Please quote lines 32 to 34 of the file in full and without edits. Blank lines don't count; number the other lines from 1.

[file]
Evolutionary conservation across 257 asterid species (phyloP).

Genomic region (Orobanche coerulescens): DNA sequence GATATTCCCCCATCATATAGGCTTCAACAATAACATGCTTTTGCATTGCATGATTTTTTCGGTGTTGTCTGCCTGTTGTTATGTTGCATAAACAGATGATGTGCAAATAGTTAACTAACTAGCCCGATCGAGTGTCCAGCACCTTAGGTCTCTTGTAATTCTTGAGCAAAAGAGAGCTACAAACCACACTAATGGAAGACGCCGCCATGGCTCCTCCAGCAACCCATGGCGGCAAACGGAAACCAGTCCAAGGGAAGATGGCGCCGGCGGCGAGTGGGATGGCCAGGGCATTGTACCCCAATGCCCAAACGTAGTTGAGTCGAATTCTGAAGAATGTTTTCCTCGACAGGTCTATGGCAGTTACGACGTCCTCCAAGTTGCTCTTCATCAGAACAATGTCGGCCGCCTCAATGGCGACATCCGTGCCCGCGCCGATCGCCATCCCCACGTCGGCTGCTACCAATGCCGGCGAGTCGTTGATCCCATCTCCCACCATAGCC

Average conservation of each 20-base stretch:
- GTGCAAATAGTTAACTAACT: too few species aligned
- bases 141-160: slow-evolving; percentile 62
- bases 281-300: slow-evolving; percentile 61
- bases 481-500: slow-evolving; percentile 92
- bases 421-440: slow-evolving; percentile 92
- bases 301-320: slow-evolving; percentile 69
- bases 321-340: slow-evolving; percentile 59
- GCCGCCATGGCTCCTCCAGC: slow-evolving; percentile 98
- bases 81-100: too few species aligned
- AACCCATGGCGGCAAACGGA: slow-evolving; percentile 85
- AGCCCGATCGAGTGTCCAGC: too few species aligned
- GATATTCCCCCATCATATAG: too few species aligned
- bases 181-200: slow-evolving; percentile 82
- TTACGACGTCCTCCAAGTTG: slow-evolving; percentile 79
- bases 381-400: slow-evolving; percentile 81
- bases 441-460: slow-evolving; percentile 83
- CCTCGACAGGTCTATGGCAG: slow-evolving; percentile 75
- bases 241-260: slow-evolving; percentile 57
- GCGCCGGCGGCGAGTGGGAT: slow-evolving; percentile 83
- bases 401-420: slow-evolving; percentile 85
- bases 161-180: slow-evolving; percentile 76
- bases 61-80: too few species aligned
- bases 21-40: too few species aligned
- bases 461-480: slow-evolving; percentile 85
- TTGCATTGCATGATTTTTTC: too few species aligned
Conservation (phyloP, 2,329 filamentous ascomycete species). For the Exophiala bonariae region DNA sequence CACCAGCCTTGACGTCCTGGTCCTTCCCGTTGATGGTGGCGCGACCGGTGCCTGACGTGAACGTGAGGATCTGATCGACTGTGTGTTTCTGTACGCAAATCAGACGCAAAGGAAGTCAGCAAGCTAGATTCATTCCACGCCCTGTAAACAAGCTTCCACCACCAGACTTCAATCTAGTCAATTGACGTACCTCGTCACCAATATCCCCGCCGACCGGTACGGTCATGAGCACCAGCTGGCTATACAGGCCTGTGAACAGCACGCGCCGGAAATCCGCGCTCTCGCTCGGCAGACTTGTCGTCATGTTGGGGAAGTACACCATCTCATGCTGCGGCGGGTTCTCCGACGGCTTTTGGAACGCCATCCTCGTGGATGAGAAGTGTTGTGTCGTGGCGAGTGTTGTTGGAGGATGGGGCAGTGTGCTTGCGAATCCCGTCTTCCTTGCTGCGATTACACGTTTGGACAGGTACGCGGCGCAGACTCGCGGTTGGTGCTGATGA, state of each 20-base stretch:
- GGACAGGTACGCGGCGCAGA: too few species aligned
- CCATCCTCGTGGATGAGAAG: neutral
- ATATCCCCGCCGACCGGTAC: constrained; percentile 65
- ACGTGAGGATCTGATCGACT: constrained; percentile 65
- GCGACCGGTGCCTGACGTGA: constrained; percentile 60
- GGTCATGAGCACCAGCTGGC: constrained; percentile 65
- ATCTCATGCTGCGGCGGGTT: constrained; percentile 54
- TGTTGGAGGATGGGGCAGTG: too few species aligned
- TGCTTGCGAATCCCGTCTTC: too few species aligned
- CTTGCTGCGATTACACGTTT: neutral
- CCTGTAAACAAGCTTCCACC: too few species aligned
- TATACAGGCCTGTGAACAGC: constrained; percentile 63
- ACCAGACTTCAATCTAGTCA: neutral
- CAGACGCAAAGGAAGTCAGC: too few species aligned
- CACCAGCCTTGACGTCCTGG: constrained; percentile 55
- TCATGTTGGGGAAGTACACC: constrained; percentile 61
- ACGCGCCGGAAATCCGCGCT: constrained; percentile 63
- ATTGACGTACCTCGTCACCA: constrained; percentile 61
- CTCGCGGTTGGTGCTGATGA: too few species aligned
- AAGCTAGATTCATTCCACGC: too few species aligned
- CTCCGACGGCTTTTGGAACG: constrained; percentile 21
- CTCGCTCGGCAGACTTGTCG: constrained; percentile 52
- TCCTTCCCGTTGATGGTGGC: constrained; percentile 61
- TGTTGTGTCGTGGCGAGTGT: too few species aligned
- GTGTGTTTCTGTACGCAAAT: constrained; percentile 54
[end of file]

- ATATCCCCGCCGACCGGTAC: constrained; percentile 65
- ACGTGAGGATCTGATCGACT: constrained; percentile 65
- GCGACCGGTGCCTGACGTGA: constrained; percentile 60